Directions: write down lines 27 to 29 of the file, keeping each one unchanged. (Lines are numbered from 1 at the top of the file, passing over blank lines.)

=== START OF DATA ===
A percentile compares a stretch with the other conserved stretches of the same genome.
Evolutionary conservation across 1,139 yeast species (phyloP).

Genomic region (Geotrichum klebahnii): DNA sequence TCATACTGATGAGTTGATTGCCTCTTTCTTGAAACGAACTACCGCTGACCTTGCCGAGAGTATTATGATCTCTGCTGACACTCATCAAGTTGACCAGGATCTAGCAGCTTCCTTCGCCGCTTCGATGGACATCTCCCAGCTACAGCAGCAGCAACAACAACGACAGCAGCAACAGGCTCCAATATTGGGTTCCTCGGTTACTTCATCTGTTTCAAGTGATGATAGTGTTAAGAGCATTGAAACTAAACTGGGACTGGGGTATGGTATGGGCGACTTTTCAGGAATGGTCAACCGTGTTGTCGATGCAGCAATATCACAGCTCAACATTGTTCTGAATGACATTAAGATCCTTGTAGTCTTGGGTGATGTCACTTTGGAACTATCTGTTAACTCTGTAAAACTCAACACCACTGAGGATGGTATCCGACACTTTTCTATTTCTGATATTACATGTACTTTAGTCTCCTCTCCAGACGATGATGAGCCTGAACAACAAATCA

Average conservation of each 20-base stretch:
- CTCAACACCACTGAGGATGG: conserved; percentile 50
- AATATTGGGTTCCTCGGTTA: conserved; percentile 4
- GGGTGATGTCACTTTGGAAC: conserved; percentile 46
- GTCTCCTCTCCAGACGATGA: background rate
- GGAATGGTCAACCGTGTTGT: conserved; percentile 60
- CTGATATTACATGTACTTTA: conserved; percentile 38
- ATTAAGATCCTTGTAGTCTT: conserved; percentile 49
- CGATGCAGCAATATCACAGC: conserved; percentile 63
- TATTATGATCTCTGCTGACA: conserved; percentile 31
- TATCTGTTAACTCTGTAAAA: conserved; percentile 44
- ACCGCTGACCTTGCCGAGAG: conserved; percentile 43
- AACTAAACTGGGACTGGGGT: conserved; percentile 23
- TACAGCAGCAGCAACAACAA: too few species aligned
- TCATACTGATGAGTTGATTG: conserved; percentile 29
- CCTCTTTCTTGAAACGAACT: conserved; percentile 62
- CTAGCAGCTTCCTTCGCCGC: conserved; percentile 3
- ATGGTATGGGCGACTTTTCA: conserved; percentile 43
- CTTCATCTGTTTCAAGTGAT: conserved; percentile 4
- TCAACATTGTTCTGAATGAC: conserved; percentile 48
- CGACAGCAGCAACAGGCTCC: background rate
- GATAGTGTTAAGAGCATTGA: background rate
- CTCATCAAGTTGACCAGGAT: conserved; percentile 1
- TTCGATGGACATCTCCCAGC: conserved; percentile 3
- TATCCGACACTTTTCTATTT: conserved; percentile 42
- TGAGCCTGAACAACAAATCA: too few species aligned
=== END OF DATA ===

- TTCGATGGACATCTCCCAGC: conserved; percentile 3
- TATCCGACACTTTTCTATTT: conserved; percentile 42
- TGAGCCTGAACAACAAATCA: too few species aligned